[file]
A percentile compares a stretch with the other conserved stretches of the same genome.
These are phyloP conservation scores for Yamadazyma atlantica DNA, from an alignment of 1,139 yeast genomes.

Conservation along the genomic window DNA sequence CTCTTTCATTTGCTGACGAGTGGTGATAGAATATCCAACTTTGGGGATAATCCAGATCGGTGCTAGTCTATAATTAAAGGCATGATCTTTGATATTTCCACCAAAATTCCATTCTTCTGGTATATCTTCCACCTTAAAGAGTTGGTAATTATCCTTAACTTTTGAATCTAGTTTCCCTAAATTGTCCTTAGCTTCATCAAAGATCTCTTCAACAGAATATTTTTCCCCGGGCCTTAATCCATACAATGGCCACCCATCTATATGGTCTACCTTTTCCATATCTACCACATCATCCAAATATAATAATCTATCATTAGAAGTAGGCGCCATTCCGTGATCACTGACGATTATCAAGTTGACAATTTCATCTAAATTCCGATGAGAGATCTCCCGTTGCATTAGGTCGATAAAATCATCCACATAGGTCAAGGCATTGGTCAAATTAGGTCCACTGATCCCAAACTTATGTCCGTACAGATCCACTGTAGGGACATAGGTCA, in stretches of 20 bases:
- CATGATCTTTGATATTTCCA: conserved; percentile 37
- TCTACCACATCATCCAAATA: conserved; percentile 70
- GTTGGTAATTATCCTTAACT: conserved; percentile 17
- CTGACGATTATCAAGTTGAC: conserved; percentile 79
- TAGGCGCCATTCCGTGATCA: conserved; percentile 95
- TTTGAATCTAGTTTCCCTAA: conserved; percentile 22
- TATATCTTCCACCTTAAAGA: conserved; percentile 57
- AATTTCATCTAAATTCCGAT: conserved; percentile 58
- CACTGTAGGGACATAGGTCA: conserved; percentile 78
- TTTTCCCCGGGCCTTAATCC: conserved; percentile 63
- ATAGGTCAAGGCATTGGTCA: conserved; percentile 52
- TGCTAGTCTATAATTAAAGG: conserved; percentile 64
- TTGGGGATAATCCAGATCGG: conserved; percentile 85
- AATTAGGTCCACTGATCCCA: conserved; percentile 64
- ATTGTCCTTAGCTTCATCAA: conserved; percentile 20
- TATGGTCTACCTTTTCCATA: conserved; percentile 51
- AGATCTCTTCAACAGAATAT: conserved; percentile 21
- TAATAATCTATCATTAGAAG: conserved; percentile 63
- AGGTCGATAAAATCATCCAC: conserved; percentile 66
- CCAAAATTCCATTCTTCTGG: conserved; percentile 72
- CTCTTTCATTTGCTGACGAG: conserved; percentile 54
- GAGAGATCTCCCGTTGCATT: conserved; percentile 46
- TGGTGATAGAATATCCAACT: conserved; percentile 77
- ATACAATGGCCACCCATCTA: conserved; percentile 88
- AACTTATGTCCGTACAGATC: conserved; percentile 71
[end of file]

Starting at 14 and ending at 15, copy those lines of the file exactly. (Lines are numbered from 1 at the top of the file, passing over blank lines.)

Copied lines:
- ATAGGTCAAGGCATTGGTCA: conserved; percentile 52
- TGCTAGTCTATAATTAAAGG: conserved; percentile 64